HyperMach has reconfigured the design of its proposed supersonic business jet, SonicStar, with a larger fuselage, new swooped delta wing and redesigned V tail. It has also boosted the output of the aircraft’s in-development H-Magjet 4400 engine to increase the top speed to Mach 4.5.

The updated version–which includes a new swooped delta wing, redesigned V tail and a pair of more powerful engines–is “slightly larger” than when the SonicStar was first announced at the Paris Airshow last year. Thus, it could now accommodate up to 32 passengers, instead of the original 20.

Work is now said to be under way on the SSBJ’s 65,000-pound-thrust H-Magjet 4400 “hybrid turbofan ramjet” engines, which are being developed by Portland, Maine-based sister company SonicBlue. The company says it plans to start engine rig testing next year, followed by core and then electrical compressor tests in subsequent years. A full engine run is scheduled for 2018.

The redesign has pushed estimated first flight one year to the right, to 2022, but HyperMach says it still expects certification and entry into service in 2025. The company will start taking orders for the $180 million SonicStar next month.

Dassault Falcon Jet Still Going Strong at 40

Article By: Chad Trautvetter
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Teterboro, N.J.-based Dassault Falcon Jet–the wholly owned subsidiary of Dassault Aviation that is responsible for Falcon sales and service in the Americas, Pacific Rim and China–celebrated its 40th anniversary on Friday. On Dec. 1, 1972, executives from Pan American Airways and Dassault Aviation signed an agreement to form what is now known as Dassault Falcon Jet to expand the U.S. market with Pan American, the launch customer for the Falcon 20.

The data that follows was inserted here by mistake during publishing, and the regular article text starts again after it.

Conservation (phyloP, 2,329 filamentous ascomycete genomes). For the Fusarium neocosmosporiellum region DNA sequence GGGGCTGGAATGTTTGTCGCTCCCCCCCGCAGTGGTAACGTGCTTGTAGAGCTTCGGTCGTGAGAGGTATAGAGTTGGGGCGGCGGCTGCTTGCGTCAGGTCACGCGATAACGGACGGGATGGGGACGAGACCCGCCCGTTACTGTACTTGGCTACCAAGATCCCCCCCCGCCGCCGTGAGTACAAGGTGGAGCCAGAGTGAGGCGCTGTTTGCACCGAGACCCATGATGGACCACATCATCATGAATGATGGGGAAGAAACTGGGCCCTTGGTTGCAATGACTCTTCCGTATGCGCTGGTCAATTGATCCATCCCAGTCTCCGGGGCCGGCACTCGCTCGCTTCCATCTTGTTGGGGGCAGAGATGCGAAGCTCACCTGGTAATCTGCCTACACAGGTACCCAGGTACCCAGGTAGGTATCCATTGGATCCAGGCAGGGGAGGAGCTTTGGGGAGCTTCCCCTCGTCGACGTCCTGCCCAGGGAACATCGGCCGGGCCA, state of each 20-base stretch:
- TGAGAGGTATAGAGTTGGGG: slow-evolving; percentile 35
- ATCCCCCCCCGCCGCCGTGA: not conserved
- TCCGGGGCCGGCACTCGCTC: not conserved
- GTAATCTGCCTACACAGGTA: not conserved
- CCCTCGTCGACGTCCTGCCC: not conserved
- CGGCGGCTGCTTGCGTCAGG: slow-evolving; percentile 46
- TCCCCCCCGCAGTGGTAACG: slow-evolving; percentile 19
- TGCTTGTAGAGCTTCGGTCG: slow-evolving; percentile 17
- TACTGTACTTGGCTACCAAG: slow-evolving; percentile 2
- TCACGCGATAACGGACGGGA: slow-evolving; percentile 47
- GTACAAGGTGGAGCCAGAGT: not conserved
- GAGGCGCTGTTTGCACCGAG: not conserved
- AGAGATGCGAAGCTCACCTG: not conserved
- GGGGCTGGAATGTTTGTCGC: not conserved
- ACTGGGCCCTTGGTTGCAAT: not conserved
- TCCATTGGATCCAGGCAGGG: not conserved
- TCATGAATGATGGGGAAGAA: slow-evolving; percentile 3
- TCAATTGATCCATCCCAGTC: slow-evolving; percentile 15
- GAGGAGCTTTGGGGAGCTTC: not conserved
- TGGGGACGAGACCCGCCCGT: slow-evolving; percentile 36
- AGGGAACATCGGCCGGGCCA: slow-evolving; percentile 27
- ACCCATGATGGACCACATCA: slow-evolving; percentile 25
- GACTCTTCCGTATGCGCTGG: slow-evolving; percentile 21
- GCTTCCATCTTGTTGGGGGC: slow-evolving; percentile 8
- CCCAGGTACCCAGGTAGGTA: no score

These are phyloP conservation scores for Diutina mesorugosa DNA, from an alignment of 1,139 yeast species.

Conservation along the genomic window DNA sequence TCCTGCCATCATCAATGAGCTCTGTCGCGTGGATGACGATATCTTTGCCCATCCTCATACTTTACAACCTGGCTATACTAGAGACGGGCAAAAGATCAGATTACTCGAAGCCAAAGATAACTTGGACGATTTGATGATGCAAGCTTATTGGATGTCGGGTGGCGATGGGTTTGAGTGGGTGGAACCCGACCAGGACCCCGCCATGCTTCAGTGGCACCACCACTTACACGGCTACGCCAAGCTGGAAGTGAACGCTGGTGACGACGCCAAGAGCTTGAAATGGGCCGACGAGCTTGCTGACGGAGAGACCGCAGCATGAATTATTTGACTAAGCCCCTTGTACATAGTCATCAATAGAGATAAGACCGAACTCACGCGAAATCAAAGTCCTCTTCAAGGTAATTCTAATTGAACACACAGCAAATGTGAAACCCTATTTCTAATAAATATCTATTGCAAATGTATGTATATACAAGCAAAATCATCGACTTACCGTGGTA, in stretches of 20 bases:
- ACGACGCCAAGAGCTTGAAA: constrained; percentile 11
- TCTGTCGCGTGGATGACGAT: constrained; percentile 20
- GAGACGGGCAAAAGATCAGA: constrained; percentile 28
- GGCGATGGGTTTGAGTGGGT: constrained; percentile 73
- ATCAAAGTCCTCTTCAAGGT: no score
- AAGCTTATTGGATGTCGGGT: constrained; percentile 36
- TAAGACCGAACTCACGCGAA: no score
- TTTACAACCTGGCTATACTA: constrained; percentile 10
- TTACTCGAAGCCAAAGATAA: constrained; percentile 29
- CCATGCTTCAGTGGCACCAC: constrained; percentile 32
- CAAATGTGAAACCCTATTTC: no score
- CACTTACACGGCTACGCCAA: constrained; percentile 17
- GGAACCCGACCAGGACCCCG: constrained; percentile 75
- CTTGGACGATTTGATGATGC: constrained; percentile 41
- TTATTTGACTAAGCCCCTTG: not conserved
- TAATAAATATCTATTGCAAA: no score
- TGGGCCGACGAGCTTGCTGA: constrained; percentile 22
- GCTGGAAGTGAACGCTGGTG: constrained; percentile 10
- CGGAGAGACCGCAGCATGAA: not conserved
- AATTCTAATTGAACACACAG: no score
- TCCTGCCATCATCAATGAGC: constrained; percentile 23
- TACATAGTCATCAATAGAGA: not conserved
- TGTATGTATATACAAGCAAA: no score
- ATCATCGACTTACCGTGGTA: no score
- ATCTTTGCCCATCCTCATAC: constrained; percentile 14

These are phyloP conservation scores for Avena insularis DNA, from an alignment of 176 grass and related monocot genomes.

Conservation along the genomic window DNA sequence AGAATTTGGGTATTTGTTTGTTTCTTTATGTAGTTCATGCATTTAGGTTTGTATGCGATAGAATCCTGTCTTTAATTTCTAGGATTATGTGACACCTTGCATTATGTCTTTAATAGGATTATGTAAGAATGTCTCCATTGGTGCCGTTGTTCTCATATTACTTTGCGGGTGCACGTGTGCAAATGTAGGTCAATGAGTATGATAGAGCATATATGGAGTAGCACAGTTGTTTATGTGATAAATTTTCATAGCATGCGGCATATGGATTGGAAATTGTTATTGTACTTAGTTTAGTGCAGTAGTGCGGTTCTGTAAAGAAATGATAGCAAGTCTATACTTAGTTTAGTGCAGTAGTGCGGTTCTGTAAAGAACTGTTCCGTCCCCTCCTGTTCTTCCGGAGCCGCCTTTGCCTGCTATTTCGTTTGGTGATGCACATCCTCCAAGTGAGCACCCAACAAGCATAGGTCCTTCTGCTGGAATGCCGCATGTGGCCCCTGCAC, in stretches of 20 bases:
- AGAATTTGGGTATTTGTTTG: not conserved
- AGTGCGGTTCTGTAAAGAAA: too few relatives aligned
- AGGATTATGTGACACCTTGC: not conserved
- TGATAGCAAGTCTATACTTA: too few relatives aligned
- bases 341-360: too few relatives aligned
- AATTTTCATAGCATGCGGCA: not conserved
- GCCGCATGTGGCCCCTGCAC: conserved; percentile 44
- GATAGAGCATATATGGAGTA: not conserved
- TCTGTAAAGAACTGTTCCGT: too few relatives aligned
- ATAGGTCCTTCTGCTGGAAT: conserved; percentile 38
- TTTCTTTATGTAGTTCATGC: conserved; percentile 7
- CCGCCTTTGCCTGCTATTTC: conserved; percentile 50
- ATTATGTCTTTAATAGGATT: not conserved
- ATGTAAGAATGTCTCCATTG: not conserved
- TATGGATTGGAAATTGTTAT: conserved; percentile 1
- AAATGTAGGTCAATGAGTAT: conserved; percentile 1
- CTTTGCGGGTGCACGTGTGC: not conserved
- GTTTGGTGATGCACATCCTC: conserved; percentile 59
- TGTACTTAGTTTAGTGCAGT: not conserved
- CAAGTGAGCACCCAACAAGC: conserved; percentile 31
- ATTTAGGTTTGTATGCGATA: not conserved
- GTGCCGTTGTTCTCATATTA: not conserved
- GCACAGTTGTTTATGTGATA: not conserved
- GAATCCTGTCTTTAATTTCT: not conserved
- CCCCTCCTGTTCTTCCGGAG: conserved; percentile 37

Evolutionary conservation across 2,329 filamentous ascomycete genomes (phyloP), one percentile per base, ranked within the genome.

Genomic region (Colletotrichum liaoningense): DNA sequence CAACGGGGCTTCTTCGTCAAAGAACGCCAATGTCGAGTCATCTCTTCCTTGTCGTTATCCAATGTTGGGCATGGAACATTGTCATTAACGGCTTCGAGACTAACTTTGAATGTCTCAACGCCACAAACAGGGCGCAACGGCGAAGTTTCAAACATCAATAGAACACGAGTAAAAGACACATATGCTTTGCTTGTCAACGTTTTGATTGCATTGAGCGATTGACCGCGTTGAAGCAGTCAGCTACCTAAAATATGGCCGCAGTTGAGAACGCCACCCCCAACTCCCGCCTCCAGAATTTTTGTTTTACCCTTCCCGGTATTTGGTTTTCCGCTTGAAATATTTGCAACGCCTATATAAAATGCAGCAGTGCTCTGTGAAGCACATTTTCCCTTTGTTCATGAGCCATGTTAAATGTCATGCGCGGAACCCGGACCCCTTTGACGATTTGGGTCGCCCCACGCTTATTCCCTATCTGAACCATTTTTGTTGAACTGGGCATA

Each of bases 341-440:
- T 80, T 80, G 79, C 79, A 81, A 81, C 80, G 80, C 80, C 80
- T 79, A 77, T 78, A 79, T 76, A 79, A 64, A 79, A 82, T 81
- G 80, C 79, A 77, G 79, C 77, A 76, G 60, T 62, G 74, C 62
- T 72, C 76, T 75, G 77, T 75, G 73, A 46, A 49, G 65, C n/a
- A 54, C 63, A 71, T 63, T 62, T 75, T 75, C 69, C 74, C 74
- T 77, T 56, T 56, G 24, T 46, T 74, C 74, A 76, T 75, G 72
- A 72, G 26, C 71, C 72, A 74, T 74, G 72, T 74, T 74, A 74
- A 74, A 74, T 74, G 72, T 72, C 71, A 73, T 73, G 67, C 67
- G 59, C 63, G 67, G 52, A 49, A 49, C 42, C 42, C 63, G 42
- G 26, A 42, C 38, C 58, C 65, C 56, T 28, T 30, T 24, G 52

Known today as Dassault Falcon Jet, the Teterboro, N.J.-based Dassault Aviation subsidiary was founded 40 years ago as Pan American Business Jets. It originally was a partnership between Dassault and Pan Am to sell Falcon 20s in the U.S. Today, Dassault Falcon Jet is a wholly owned subsidiary of Dassault Aviation that sells and services Falcons in the Americas, Pacific Rim and China.

“Some of the most recognized names in aviation have their history intertwined with ours,” said John Rosanvallon, president and CEO at Dassault Falcon Jet and executive vice president for civil aircraft at French aircraft manufacturer Dassault Aviation. “Charles Lindbergh and Juan Trippe launched Pan American Business Jets with the Falcon 20. Fred Smith launched FedEx with a fleet of Falcons. The U.S. Coast Guard ushered in the age of jet powered search-and-rescue airplanes with the Falcon HU-25.”

Dassault Falcon Jet currently has about 3,000 employees scattered among its headquarters, completions and service centers and at subsidiaries in Florida, New Jersey and Beijing. To date, more than 2,200 Falcons have been delivered, about half of which are based in the U.S.

Business Aviation: A Survival Guide for the Next Four Years

This is not a Democrat-bashing article, so if you are one of the 50% who chose to re-elect President Obama, I promise you that it is safe for you to read this article.

If you, like me derive 100% of your income from the Business Aviation Industry, then it is likely that you are worried about the next four years living under a re-elected President that appears to detest our industry. To prevent insanity I suggest that we then must all adapt both our mindsets and also the way that we approach our lives. Here follows the adaptations that I am working into my daily routine to retain my sanity and to keep everything on an even keel; I am calling this my Survival Guide for the next four-years.

Be a much better Advocate for Biz-Av